Governments in several countries approached by the US to send troops have sought a UN resolution authorising deployments. But some US officials think these are delaying tactics as potential participants assess the security situation.

The US sought to play down the impact of Tuesday's attack on security in Iraq.

"The security problem now has got a terrorist dimension, which is new, but the rest of the security is basically in better shape than it was three months ago," Paul Bremer, the US administrator, told CBS. "It is true that we're taking some casualties among the coalition forces, but that's largely coming from a small group of bitter-enders."

Read the rest at the Financial Times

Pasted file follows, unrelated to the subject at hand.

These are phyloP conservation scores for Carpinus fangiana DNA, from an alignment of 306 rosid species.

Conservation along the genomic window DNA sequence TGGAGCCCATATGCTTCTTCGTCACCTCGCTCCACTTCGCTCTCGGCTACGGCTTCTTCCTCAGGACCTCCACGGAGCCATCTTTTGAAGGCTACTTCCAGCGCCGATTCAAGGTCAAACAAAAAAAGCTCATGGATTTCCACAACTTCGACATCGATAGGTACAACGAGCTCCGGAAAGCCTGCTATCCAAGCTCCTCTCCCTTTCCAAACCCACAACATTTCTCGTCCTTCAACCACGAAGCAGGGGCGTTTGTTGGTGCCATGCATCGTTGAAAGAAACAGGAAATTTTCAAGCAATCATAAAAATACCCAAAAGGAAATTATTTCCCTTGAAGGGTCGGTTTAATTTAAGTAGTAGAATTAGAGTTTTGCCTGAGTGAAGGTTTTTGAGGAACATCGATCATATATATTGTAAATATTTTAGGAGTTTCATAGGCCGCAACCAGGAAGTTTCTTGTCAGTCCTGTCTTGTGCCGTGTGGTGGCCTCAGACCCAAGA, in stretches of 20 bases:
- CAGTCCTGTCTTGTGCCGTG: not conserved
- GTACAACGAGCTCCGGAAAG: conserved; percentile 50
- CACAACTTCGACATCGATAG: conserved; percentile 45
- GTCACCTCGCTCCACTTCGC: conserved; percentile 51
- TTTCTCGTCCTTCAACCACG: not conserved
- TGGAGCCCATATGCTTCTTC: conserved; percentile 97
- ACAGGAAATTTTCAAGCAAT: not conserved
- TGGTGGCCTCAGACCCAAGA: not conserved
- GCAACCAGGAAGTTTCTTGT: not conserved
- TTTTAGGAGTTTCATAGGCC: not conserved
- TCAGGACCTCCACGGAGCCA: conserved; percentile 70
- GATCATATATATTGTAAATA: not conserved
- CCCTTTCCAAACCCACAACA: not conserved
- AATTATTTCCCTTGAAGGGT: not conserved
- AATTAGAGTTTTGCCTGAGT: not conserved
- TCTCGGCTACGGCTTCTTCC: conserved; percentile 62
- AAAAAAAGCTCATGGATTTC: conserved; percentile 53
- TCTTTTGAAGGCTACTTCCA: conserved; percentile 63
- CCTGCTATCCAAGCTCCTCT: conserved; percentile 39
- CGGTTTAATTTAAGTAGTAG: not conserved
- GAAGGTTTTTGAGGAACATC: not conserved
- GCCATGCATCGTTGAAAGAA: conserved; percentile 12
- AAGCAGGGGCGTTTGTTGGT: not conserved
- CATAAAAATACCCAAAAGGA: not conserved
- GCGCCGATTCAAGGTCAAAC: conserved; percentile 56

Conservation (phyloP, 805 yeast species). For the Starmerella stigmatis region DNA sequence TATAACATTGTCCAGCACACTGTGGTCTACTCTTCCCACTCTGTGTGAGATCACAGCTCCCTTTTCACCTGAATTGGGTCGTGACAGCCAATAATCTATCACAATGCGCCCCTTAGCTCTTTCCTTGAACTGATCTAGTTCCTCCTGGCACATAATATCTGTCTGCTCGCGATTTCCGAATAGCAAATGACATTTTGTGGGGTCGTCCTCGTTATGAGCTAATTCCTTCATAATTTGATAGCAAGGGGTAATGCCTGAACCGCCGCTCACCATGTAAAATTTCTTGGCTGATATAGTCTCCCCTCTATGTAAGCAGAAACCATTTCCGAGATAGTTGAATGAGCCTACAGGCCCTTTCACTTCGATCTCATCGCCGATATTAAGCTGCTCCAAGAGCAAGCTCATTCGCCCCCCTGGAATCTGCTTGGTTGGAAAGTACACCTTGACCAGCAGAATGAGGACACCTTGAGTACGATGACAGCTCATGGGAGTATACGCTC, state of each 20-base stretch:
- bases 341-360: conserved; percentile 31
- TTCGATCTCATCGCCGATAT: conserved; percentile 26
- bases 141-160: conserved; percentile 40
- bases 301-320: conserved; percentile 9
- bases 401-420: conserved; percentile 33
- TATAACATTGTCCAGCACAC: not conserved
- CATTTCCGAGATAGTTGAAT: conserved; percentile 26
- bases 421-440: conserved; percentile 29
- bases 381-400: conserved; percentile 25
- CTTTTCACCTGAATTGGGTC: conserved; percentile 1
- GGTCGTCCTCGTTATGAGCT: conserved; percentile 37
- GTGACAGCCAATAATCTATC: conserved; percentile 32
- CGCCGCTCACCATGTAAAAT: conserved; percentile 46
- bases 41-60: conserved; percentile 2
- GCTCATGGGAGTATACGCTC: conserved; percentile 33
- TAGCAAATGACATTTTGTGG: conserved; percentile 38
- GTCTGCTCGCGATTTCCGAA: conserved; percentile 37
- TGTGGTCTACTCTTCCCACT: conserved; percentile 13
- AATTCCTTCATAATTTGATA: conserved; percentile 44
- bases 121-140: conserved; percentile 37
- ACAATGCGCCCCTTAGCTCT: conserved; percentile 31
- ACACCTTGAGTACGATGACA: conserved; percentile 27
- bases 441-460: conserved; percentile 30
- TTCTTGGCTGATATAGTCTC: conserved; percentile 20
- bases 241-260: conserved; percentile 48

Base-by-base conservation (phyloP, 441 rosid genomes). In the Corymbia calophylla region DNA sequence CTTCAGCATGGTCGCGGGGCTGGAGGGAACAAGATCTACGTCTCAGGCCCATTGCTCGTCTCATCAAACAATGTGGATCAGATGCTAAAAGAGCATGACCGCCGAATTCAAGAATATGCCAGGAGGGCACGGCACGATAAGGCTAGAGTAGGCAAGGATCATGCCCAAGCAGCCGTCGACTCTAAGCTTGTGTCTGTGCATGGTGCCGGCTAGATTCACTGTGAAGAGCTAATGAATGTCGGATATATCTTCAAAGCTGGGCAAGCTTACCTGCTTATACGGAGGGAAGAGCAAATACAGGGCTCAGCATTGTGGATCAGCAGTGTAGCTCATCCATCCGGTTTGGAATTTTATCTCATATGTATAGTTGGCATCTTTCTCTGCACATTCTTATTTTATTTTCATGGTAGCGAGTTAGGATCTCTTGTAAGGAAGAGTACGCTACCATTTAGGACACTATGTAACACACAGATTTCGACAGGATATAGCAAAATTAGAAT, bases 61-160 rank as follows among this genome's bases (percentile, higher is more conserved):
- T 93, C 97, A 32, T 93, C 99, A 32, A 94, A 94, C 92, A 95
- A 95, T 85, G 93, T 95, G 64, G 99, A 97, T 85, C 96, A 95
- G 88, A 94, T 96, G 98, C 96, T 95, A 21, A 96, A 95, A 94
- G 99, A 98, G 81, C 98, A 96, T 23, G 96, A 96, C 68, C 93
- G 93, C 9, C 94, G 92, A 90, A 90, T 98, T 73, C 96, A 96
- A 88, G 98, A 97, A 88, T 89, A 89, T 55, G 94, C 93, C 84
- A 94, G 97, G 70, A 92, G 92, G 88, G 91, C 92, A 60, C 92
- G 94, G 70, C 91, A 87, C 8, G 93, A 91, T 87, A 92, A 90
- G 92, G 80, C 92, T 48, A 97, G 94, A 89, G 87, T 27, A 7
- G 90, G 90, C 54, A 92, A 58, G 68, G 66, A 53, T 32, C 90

August 20, 2004:

Military doctors allegedly collaborated in prison torture

Doctors working for the U.S. military in Iraq collaborated with interrogators in the abuse of detainees at Baghdad’s Abu Ghraib prison, profoundly breaching medical ethics and human rights, a bioethicist charges in The Lancet medical journal.

In a scathing analysis of the behavior of military doctors, nurses and medics, University of Minnesota professor Steven Miles calls for a reform of military medicine and an official investigation into the role played by physicians and other medical staff in the torture scandal.

He cites evidence that doctors or medics falsified death certificates to cover up homicides, hid evidence of beatings and revived a prisoner so he could be further tortured. No reports of abuses were initiated by medical personnel until the official investigation into Abu Ghraib began, he found.

Read the rest at Newsweek

August 20, 2005:

Army chief says troop level in Iraq may last through 2009

The Army is planning for the possibility of keeping the current number of soldiers in Iraq — well over 100,000 — for four more years, the Army's top general said Saturday.